Kathy’s brown eyes stung and her stomach clenched. She quietly hung up the kitchen phone. She had always heard that slamming the receiver only made an abusive caller even more abusive. Wasn’t it enough that Dad was in the hospital nearly a hundred miles away? That she and Mom were also caring for Nana and Grandpa 24 hours every day, and that Kathy was in the middle of college midterms?
Then cleansing, hot tears flowed as Kathy mentally replayed the caustic monologue:
Mom and Kathy had waited all morning to hear the outcome of Daddy’s eye surgery. When the phone finally rang at around noon, Mom answered, and after an apparently friendly exchange said, “Oh, we’re holding up okay. Kathy? Sure, she’s right here.” Something didn’t feel right as Kathy took the phone. “It’s Denise,” Mom explained. Denise was Dad’s daughter from his first marriage.
“Hello?” Kathy said cautiously.
“Kathy, this is Denise. I‘m addressing this to you because I don’t want to be disrespectful to your mother...” Oh, boy, that didn’t sound good. Kathy’s head felt detached from the rest of her body as Denise pressed on.
“…But since you are my half-sister, I want you to know that I’m totally pissed off with both of you. My father…” In spite of the earthquake in her core, Kathy replaced the receiver as gently as she could.
Within thirty seconds, she was sitting at her makeshift kitchen-table desk, absently reading term paper notes. In the living room, her petite Nana sat in her overstuffed chair with her hands folded. Grandpa had dozed off in his recliner across from Nana, next to the picture window. In spite of the warm spring breeze, the furnace was running. Grandpa instinctively knew when the indoor temperature dropped below 81 degrees.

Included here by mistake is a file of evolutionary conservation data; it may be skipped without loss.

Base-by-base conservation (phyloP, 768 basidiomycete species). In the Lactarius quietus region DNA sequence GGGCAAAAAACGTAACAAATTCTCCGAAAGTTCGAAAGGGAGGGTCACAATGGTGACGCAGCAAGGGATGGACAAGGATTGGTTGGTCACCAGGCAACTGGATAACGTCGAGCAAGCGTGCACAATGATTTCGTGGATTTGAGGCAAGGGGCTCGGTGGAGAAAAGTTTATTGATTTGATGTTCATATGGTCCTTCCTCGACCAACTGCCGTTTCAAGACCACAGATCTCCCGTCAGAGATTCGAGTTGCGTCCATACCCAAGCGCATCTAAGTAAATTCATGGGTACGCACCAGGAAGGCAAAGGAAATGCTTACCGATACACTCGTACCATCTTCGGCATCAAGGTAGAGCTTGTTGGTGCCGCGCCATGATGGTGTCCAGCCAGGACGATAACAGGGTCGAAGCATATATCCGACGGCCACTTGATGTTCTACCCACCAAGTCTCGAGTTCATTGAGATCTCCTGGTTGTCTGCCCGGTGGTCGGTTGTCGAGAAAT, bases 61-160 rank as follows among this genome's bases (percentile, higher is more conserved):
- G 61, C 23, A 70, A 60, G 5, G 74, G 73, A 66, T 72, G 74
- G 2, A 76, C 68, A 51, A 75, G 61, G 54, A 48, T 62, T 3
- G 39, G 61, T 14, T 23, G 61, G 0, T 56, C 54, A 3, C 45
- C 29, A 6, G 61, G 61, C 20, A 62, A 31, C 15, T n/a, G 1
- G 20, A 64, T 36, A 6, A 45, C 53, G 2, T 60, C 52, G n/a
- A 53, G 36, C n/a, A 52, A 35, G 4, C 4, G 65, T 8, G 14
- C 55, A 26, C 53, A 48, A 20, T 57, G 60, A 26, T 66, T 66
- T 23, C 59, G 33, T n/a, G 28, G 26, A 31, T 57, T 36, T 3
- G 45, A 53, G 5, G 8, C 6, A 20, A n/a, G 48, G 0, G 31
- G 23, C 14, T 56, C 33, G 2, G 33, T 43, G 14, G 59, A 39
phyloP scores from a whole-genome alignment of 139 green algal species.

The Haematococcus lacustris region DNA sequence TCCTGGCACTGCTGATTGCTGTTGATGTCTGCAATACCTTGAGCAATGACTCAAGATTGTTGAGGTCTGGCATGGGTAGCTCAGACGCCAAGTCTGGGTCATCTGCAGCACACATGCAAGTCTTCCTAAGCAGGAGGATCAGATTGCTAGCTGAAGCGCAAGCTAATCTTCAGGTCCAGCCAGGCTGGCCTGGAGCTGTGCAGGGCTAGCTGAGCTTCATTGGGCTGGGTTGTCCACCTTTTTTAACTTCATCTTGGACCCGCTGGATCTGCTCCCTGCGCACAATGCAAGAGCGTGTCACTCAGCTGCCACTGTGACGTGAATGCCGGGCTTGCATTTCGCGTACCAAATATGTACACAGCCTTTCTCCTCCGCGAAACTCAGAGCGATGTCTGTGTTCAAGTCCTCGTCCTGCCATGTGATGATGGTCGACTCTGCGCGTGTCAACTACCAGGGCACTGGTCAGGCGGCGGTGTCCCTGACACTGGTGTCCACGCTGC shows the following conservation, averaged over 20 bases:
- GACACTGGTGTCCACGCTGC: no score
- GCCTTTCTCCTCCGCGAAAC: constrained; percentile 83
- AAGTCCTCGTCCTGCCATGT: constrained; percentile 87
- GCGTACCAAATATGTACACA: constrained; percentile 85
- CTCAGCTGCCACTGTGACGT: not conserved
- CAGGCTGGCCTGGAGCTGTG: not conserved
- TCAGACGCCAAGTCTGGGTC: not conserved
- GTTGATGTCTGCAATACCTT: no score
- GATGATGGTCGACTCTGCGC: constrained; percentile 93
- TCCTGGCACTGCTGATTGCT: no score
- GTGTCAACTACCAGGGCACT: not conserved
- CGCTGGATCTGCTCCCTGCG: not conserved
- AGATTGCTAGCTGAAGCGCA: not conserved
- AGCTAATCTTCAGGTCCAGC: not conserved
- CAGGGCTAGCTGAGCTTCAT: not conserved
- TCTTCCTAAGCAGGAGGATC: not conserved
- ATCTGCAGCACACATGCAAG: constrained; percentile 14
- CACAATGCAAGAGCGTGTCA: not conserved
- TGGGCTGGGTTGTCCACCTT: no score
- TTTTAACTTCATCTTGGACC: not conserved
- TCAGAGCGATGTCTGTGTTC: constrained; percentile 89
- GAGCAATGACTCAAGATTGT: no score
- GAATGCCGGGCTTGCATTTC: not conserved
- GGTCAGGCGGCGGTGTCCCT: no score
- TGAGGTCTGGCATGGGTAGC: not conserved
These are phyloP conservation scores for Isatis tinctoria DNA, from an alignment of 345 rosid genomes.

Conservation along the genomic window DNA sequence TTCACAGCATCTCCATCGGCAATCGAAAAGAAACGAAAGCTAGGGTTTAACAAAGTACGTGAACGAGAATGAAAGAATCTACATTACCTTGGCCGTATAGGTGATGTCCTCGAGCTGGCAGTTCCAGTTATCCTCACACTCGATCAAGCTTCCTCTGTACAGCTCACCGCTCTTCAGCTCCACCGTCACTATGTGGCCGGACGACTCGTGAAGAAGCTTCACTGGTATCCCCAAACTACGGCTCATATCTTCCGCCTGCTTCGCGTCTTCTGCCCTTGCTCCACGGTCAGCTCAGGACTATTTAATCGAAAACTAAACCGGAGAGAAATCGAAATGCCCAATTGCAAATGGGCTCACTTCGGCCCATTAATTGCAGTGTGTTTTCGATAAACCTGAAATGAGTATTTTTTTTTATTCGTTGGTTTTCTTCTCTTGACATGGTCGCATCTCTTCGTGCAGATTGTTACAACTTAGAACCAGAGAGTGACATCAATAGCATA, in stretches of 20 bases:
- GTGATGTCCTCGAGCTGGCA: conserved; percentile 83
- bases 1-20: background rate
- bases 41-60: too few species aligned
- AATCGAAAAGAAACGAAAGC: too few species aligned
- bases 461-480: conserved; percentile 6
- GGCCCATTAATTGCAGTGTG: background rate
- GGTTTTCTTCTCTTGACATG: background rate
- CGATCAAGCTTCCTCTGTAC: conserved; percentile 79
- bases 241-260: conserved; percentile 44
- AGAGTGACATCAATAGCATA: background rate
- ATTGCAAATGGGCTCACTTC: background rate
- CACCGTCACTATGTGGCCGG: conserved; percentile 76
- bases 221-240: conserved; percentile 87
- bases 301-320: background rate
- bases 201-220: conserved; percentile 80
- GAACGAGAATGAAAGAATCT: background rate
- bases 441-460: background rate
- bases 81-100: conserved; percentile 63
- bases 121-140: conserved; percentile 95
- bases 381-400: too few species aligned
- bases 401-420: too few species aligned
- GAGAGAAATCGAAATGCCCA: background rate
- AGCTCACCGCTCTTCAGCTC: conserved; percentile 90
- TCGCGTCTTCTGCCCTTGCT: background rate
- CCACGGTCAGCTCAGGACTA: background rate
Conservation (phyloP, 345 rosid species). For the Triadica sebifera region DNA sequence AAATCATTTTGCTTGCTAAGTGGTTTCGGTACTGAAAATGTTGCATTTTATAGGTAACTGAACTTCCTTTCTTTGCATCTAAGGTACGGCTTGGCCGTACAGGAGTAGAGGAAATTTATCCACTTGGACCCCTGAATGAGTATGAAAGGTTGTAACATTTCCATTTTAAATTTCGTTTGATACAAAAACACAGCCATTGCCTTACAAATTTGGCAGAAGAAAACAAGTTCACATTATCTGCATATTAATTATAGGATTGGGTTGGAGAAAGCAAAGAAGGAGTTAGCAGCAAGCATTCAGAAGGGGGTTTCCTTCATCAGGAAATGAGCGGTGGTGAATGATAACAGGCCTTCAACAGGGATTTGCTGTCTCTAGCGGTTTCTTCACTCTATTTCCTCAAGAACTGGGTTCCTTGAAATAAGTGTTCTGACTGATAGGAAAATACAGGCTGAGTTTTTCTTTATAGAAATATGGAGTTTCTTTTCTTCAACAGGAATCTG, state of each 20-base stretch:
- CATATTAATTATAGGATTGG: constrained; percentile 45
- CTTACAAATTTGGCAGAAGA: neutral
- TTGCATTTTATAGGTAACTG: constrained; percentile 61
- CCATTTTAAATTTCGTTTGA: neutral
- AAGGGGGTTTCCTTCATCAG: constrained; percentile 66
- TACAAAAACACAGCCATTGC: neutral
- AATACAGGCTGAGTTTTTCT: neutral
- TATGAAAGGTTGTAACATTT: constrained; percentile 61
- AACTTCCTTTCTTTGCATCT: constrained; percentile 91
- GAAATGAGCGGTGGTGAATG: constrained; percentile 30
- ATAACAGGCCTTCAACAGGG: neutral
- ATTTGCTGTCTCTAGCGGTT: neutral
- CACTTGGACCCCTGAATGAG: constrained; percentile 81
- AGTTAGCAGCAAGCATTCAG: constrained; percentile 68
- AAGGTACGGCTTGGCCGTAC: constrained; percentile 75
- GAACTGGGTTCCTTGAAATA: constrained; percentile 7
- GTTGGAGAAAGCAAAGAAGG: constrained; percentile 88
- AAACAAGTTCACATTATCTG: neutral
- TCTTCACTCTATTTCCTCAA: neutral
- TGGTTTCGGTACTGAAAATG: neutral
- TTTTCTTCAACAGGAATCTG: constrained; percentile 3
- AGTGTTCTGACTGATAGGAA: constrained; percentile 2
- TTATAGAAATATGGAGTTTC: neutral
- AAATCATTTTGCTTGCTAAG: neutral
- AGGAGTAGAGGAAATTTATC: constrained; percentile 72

Mom didn’t have to ask about the phone conversation. A few minutes later, another call. They stared at each other – what now – before Mom answered the phone. From several feet away, Kathy recognized Dad’s resonant voice at the other end. The surgery had been delayed, he explained, and by the way Denise couldn’t understand why Kathy had hung up on her. Denise was worried sick about him and felt very hurt.
That was too much for Mom.
“Whatever is going on, I want it to stop,” Mom said. Surprised silence from the other end. “Denise was very rude, and anyway, you said you’d help me...” Mom’s voice trembled to a halt as she recalled Daddy’s faint promises from fourteen years earlier, when Nana’s dementia, and later Grandpa’s blindness and cancer, ate a hole in the family.
The next evening, Denise drove Dad home. She stayed in her car as Mom and Kathy helped Dad out of the car. He held his eye patch in place with one hand as he handed Kathy his bag with the other hand. Without acknowledging anyone else’s presence, Denise stared out the driver side window.
As soon as Denise drove away without a word, Dad stumbled into the house, put his hand to his forehead, and began to cry. Mom wrapped her arms around him. In her room down the hall, Nana quietly sat up in bed, even tinier than the day before, not understanding why her dinner had been interrupted. Grandpa sat next to Nana and patted her hand.
Kathy stood alone in the darkened hallway, haunted by the image of Denise’s solitary silhouette in the car.
Written for Red Writing Hood prompt: Write about a fight -- the reasons behind it, the repercussions, etc. Show us. Use descriptions.